Bank deposits rates are around 1% (if you’re lucky), and inflation rates are at 1.9%. We find ourselves laughing and yearning for the good ol’ days.
Investors have to look for a better ROI (return on investment), but this might require a little intelligence.
Private equity is one way to accomplish this difficult task. For those of you that don’t already know, private equity is when the private sector, in other words individual investors, steps in to accept the risk and fund new enterprises. Banks used to be in this position, but they are long gone. With this risk comes expected higher return. It is basic economics.
Getting in on the “ground floor” of a young company, with a great product, and a game changing scenario …it is the dream of every investor.
We don’t think so, or at least we feel there are ways to put the equation in the investors favor. It’s called due diligence. Due diligence starts at your search and doesn’t end, even after you decide to go forward and invest. It’s ongoing.
The first port of call would seem to be to ask a financial advisor, bank manager or accountant. We can assure you they will not have the answer. Private equity is a total mystery to them; when was the last time your advisor brought you a private equity project? It never happens and it never will. They will sell you a bond or put you into a SIPP or a savings plan, but will the returns be vastly different to a simple deposit account? I don’t think so! Most are mandated by their firms to only promote (sell) what the firm is carrying. If they can go outside of these parameters, rarely do the advisors have the expertise to conduct due diligence on any private project, so they are contained within the traditional listed stocks or shares. This means your returns are restricted as well, and probably correlated to whether the market goes up or down. Understand this and realize this.
We have said time and time again, by the time a company is listed, the original risk takers have exited and the real money has been made. If a firm goes public at $40/share, how hard it is to double…triple…quadruple? The original investors probably got in at 50 cents and exited at $40.
Start your search and quantify the risks.
First, realize EVERYONE wants your money! There is no shortage of companies, in every sector, who are looking for funding. Many are too young or not established enough to raise bank funding or attract institutional money. Also realize that most companies fail, for various reasons, in the first 5 years.
This doesn’t mean that we should stop before we start. There are tried and tested methods to increase your chances of finding good situations and dramatically reduce your risk.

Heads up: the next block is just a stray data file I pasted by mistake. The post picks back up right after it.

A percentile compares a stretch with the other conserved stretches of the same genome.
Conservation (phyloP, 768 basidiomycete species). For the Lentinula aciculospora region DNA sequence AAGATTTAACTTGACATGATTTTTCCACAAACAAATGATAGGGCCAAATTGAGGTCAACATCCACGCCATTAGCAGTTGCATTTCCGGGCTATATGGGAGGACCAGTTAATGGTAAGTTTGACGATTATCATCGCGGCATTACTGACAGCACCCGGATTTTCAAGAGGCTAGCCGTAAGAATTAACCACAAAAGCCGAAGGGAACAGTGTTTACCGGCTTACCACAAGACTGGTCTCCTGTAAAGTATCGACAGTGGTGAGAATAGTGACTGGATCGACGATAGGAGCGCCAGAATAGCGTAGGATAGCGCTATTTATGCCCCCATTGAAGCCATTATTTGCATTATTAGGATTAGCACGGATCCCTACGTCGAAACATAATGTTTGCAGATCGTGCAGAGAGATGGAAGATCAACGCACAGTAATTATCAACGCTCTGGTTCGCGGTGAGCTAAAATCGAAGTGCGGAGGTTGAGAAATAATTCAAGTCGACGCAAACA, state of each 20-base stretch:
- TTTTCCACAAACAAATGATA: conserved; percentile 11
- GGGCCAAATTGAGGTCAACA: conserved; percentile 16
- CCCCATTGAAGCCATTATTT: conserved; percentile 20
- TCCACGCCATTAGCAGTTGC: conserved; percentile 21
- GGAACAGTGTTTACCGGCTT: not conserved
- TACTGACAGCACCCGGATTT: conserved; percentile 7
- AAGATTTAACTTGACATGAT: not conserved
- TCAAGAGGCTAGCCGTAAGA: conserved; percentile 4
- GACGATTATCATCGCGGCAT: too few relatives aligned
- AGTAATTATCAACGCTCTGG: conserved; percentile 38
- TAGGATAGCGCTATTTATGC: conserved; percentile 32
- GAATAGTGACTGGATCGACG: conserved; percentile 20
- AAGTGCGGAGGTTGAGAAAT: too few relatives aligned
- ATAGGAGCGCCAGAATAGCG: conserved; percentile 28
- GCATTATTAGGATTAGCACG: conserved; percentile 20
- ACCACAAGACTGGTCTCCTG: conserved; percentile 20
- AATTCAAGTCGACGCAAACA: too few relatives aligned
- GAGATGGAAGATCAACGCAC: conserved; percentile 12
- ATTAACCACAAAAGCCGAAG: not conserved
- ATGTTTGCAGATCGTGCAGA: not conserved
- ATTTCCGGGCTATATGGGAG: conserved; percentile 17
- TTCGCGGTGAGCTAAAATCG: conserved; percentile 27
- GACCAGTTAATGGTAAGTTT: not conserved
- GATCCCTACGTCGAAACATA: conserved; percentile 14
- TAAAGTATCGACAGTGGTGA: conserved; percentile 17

Some of the parameters that we use at Grace Century and how to find winners:
- The Management. Grace Century believes this is the absolute and most important variable. We have seen incredible ideas and projects that failed, due to the lack of good management, and lack of proper skill sets. Like a Captain of a boat, the importance of the correct skill sets and integrity is second to none. Ben Lerer, CEO of Lerer Ventures, was recently interviewed on CNBC. As an investor in over 200 start-ups, he agrees that the people are more important than ideas.
- The business model must have distinct and competitive advantages. Whether it is a brand new, revolutionary solution to a problem or need, or a better way to do something; there must be clear benefits for the considered project.
- It needs to be scalable. We don’t want to find a “me too” project like a restaurant where there are no restaurants or something that will maybe work in one market and not another. It has to be able to be scalable at least nationwide if not worldwide. This also must be able to be done easily and cost effectively.
- We must have the exit defined before we get in. Even in a start-up or a seed funding situation.
Due diligence starts on the first day and never ends; it is the firm doing and meeting bench marks. Evaluate and, if not, keep tweaking. Business is fluid; implementation must come about as problems arise. It wouldn’t be business if there weren’t problems.
For an individual this sounds impossible, because it is impossible. It is also impossible for a financial advisor or a manager at a bank or an accountant. That is why they will never offer you a private equity project; it is NOT what they do.
If you can’t do this or won’t, find someone or something like Grace Century that does and can. The next Facebook, WhatsApp, or Twitter are out there.
True ROI is not only a return on investment; it is also a return on intelligence. This intelligence can actually reduce the risk of investing into private equity projects, while dramatically increasing your returns.
The dream is out there, and attainable. To make it a reality, you just have to realize who does what and take the first step.